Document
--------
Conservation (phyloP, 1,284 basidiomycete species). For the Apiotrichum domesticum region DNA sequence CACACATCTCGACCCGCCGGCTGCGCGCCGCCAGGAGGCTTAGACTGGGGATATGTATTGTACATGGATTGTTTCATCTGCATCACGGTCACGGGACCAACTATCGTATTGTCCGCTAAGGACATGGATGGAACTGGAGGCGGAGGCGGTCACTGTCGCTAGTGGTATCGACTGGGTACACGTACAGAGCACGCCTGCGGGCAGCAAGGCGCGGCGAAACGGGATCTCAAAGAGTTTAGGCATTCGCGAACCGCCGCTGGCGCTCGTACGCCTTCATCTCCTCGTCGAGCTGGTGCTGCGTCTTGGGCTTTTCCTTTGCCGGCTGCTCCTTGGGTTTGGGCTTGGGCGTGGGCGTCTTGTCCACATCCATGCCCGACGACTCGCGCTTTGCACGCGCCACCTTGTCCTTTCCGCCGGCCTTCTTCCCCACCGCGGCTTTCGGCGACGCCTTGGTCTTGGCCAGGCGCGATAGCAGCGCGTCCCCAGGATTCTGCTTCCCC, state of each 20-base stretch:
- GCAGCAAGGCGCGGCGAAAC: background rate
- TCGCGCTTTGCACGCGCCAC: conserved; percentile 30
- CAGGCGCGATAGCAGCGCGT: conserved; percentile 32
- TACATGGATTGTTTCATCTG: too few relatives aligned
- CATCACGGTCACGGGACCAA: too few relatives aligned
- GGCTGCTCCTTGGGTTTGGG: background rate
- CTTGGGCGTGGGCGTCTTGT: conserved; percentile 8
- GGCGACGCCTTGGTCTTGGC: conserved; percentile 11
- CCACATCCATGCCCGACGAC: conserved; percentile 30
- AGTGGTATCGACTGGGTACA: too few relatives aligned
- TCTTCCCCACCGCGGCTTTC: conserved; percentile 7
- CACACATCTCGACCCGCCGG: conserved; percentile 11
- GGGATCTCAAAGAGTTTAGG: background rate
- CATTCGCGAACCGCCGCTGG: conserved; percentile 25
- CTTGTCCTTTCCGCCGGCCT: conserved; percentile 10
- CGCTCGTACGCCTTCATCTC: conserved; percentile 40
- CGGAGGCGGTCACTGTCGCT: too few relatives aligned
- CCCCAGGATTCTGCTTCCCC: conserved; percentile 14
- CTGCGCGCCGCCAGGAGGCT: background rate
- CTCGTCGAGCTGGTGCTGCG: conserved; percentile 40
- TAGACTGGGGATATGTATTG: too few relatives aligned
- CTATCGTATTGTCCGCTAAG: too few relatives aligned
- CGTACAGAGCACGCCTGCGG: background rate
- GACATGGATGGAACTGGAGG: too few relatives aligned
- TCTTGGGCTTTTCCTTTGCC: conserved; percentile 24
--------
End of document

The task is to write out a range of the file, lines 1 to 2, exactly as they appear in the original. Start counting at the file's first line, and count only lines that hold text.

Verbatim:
Conservation (phyloP, 1,284 basidiomycete species). For the Apiotrichum domesticum region DNA sequence CACACATCTCGACCCGCCGGCTGCGCGCCGCCAGGAGGCTTAGACTGGGGATATGTATTGTACATGGATTGTTTCATCTGCATCACGGTCACGGGACCAACTATCGTATTGTCCGCTAAGGACATGGATGGAACTGGAGGCGGAGGCGGTCACTGTCGCTAGTGGTATCGACTGGGTACACGTACAGAGCACGCCTGCGGGCAGCAAGGCGCGGCGAAACGGGATCTCAAAGAGTTTAGGCATTCGCGAACCGCCGCTGGCGCTCGTACGCCTTCATCTCCTCGTCGAGCTGGTGCTGCGTCTTGGGCTTTTCCTTTGCCGGCTGCTCCTTGGGTTTGGGCTTGGGCGTGGGCGTCTTGTCCACATCCATGCCCGACGACTCGCGCTTTGCACGCGCCACCTTGTCCTTTCCGCCGGCCTTCTTCCCCACCGCGGCTTTCGGCGACGCCTTGGTCTTGGCCAGGCGCGATAGCAGCGCGTCCCCAGGATTCTGCTTCCCC, state of each 20-base stretch:
- GCAGCAAGGCGCGGCGAAAC: background rate